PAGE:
It's not that Intel's current processors are bad, they've just fallen behind. AMD's Zen micro architecture is simply better tech at the moment and Intel is still working on coming up with an answer. Intel's high-end i7s and i9s can still win out at the top end of gaming performance, but the i3 and i5 product lines have been made completely obsolete unless you can get them at a deep discount.
The 3600 is a nice boost, over the 2600, but not worth it, if your budget forces you to go with a weaker graphics card, to get it.
I second this. Since the price difference in Australia is so large, I would only pick the 3600 if you can do so without downgrading any other part of your system.
 
Jan 28, 2020
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Ok, I just ordered an R5 3600, one of the RAM options and one of the B450M Mobo's listed. I'm still undecided on the graphics card.
I'll work out what case I like the most or see if I could pick up a second hand one off a mate in exchange for a 6-pack.

I was going to make a new thread for this, but I think it's best if I keep these questions all together on the one thread.

Do "In Win" make reliable power supplies? I came acoss a 400w 80+ Gold on ebay for $80 which sounds very tempting. Not for this build however, maybe as a recommendation piece of advice that I could pass onto a friend, who wants a custom non-gaming rig, with a low cost and reliable PSU.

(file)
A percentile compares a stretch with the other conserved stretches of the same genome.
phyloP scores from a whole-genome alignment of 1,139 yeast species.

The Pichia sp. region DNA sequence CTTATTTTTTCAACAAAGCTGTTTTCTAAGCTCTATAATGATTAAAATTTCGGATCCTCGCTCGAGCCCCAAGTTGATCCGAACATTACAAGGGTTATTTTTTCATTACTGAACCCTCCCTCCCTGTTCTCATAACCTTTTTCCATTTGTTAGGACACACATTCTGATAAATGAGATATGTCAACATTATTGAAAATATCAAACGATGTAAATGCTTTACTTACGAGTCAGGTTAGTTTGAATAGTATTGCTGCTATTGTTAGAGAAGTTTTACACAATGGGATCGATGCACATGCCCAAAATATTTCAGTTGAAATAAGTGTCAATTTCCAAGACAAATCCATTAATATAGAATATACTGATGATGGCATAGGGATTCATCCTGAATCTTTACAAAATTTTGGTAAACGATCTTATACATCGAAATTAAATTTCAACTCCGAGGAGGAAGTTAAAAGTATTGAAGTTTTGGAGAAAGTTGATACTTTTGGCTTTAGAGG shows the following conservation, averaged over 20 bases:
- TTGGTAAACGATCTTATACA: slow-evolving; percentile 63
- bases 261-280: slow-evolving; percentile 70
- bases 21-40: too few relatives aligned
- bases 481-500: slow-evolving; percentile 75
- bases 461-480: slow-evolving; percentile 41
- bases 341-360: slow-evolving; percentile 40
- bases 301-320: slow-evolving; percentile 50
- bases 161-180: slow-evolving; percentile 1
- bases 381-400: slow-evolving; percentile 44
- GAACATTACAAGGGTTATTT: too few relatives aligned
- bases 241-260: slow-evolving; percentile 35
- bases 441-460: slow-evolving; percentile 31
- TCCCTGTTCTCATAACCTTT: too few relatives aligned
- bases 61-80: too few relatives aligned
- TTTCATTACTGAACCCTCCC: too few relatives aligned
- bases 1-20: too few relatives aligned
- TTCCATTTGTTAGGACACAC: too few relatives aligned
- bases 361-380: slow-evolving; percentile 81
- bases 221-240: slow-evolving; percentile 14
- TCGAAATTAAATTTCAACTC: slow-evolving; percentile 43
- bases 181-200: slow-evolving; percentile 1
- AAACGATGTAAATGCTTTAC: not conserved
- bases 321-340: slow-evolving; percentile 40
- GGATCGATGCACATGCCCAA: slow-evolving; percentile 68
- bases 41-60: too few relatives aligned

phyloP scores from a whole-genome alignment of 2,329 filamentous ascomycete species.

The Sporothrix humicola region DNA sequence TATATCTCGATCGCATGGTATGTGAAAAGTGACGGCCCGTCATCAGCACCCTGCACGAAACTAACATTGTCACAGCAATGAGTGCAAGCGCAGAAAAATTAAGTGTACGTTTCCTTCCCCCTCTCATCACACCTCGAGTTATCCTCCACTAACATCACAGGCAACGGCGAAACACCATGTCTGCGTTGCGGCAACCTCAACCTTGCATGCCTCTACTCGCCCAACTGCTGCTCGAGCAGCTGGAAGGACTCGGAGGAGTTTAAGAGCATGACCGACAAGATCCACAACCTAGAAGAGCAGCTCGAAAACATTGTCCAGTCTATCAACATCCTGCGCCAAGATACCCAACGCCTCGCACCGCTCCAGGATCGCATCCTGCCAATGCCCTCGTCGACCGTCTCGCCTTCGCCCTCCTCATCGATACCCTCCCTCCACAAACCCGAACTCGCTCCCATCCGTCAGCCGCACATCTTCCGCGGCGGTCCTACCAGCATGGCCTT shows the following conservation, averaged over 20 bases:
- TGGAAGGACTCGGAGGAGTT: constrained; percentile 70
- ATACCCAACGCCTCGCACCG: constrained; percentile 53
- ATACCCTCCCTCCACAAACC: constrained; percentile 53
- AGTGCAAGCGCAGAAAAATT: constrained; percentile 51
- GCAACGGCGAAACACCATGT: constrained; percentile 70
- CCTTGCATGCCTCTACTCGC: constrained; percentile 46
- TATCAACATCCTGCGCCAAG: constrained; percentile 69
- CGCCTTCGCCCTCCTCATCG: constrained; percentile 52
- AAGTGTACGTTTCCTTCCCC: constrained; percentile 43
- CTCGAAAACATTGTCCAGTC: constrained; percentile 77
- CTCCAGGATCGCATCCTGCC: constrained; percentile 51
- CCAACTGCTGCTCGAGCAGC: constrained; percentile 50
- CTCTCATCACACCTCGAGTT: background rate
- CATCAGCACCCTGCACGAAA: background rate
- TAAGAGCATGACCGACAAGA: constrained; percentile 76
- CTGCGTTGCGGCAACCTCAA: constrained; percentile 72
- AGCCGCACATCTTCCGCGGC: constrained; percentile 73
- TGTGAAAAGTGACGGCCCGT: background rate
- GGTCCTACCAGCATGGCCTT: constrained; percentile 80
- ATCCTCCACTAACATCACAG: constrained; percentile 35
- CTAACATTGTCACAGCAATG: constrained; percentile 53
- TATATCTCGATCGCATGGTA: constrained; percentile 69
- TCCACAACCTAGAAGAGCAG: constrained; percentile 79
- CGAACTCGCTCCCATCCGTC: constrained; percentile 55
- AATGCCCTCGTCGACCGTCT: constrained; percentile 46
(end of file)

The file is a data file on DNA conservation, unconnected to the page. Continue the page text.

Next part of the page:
What power supply brands would you recommend and which would you stay clear of?
 
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Inspireless Llama

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Dec 20, 2019
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I think that even per brand the PSU can differ in reliability. I have a be quiet pure power 11 currently which seems good. However I read (in Dutch) that previous PSUs were not always that good.

I think the same goes for Cooler Master. In general I think Corsair makes reliable Power supplies and I'd advice sticking with one from a known brand. As far as I know a bad psu can be pretty bad for your entire pc.


It's in Dutch so you can translate it if it's needed, I found the topic really helpful. On my phone right now so can't translate the important parts.
 
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Zoid

Community Contributor
Jan 13, 2020
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Ok, I just ordered an R5 3600, one of the RAM options and one of the B450M Mobo's listed. I'm still undecided on the graphics card.
I'll work out what case I like the most or see if I could pick up a second hand one off a mate in exchange for a 6-pack.
Keep us posted on the build! Feel free to keep this thread going during your progress, and then show us your final results over in Show Us Your Setup! You can always shoot me a message if you run into any issues along the way.
Do "In Win" make reliable power supplies? I came acoss a 400w 80+ Gold on ebay for $80 which sounds very tempting. Not for this build however, maybe as a recommendation piece of advice that I could pass onto a friend, who wants a custom non-gaming rig, with a low cost and reliable PSU.
What power supply brands would you recommend and which would you stay clear of?
TLDR: If this is better than other deals you're finding, this would probably be a perfectly fine choice for a non-gaming budget rig. Long-winded version below:

@Inspireless Llama is right that even within one brand power supplies can differ in quality. Sometimes power supplies that have the same brand name can even be made by completely different companies. It can be very confusing and hard to wade through all the different models out there.